Judge Vaughn Walker Delivers Bill Smith Memorial Lecture
Judge Vaughn Walker, former Chief Judge of the North District of California and author of the initial opinion striking down California's Proposition 8 as unconstitutional, delivered the 11th Annual Bill F. Smith Memorial Lecture on April 11 in the Kalmanovitz Appellate Courtroom.
Sponsored by the Lambda Law Students, the event also included the presentation of the organization's Faculty/Professor of the Year award to Assistant Dean Sharon Pinkney, presentation of Alumna of the Year to Natalie Wormeli '93, and presentation of the Bill Smith Memorial Public Interest Fellowship to Bradley Showman '14.
Judge Walker, who retired last year after 22 years of service on the federal bench, generally avoided direct reference to his ruling on Proposition 8 and focused more broadly on the concepts that should guide federal judges in politically charged cases. He spoke at length on the metaphor put forward by Alabama Senator Jeff Sessions and others suggesting that federal judges should be like baseball umpires calling balls and strikes, impartially enforcing the rules. The Constitution, Walker said, "is phrased in sweeping generalities so that it hardly compares to the well-defined strike zone Senator Sessions references." Antitrust cases, for example, usually turn on the question of what constitutes an "unreasonable" restraint of trade, with judges being called upon to determine what is and isn't reasonable, he said. In the same way that an umpires' strike zone changes from batter to batter, judges are called upon to make decisions according to the specific circumstances of each case that comes before them, Judge Walker said.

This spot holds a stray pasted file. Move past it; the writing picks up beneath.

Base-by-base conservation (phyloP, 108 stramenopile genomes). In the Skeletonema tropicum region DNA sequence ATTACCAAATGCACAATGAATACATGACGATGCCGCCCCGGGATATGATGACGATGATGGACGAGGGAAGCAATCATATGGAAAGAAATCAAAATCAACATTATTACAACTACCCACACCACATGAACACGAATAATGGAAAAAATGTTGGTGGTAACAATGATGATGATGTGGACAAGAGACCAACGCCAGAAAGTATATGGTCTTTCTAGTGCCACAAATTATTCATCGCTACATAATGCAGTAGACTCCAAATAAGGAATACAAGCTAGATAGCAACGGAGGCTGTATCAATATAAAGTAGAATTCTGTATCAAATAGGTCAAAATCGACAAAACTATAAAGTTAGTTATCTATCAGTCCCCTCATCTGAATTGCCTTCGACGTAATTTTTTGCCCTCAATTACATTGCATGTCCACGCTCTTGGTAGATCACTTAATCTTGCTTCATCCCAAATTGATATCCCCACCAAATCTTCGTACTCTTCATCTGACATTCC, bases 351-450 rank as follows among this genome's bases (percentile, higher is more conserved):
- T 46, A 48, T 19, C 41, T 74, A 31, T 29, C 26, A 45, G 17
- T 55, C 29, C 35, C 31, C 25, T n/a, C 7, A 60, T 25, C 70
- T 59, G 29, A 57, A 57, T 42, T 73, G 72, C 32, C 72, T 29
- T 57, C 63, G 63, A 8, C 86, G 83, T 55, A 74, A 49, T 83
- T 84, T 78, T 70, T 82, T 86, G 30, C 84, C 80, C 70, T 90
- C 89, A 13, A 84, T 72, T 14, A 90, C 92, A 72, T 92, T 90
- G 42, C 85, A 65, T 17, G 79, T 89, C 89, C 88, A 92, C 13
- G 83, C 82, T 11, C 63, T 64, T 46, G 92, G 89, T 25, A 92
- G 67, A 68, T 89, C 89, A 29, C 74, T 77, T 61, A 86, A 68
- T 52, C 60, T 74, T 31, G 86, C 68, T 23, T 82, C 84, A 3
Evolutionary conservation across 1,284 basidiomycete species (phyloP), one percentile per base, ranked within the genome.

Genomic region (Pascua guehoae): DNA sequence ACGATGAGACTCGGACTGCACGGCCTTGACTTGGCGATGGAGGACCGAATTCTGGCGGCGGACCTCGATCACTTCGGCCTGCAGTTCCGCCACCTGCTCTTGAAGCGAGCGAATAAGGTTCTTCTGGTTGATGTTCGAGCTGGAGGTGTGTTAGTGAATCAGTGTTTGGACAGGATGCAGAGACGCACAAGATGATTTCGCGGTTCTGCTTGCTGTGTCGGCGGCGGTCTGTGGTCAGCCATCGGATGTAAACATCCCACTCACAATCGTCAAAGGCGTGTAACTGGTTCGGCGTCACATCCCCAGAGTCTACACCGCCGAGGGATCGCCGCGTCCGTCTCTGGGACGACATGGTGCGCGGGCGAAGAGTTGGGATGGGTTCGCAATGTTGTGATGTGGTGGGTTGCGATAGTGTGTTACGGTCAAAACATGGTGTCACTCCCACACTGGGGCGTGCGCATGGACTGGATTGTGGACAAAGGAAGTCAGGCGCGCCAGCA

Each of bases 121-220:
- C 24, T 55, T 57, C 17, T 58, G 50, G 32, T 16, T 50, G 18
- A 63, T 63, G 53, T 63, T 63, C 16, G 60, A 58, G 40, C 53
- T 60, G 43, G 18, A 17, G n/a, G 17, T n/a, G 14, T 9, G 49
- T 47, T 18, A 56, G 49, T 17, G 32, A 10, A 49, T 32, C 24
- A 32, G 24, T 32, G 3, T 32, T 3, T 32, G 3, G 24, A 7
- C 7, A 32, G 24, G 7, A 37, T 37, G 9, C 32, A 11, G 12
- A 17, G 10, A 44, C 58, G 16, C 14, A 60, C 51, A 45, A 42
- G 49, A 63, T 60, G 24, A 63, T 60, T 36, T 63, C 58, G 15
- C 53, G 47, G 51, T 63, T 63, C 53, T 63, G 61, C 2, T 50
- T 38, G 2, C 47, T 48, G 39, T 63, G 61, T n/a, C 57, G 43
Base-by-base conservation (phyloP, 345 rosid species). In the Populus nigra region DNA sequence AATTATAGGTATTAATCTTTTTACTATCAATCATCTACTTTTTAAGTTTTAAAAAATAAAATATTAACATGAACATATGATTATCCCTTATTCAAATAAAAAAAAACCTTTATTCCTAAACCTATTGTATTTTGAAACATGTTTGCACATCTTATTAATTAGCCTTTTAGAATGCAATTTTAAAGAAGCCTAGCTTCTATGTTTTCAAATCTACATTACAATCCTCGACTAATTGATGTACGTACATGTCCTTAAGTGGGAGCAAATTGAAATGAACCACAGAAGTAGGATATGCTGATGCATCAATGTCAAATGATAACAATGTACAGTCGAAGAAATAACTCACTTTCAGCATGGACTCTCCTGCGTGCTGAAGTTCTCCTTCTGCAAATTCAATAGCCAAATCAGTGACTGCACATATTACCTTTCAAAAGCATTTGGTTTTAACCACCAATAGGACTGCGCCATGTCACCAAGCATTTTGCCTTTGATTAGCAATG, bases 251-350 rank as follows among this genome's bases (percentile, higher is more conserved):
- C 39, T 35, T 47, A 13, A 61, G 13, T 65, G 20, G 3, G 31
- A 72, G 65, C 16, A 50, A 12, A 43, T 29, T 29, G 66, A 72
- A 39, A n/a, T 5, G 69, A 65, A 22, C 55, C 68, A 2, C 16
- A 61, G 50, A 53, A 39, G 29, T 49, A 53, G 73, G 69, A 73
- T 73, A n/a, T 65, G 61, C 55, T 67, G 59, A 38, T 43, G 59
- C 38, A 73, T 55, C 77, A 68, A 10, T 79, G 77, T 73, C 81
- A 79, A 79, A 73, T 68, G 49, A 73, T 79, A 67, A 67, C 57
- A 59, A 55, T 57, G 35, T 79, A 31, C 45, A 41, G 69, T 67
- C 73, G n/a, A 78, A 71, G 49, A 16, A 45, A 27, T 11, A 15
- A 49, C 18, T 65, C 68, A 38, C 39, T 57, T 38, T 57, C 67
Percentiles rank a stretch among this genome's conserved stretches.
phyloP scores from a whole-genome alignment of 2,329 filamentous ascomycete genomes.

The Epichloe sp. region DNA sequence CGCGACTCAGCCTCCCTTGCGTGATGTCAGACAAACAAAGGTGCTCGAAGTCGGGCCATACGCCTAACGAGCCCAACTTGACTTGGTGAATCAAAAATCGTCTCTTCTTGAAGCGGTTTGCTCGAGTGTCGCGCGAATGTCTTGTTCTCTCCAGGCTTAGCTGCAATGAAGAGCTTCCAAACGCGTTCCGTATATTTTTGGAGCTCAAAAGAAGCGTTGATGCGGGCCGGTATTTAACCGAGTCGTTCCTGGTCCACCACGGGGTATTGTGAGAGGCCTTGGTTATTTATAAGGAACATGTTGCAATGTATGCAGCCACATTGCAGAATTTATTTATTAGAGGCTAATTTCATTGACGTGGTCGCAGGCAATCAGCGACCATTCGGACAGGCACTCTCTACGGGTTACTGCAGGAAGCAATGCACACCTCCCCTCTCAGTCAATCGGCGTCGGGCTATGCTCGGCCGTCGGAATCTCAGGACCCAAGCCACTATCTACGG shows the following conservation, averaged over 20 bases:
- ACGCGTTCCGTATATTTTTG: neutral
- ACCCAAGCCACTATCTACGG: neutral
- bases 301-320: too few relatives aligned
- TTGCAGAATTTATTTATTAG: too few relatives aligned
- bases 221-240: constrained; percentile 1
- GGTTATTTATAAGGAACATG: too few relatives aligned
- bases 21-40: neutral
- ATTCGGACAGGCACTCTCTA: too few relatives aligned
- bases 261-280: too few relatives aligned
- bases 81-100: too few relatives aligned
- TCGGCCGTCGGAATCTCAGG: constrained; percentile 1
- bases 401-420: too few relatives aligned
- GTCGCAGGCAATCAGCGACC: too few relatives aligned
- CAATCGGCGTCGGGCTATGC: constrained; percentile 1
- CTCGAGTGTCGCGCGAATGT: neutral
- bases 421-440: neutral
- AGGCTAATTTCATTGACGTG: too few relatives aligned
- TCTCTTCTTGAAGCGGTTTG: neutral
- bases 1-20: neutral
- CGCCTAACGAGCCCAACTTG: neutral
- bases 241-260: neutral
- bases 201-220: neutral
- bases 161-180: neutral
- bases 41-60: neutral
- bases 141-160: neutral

Asked by a student during the question-and-answer session that followed his lecture about a possible U.S. Supreme Court review of his decision on Proposition 8, Judge Walker affably declined to make any predictions. "I'm not in that business anymore," he said.
The Bill Smith Memorial Lecture honors the memory of Bill Smith '98, who died in 2001. While at King Hall, Smith was the president of the Lambda Law Students, won the Martin Luther King, Jr. Service Award, and worked on behalf of LGBT and disability-oriented civil rights. Upon graduation, he practiced employment and family law.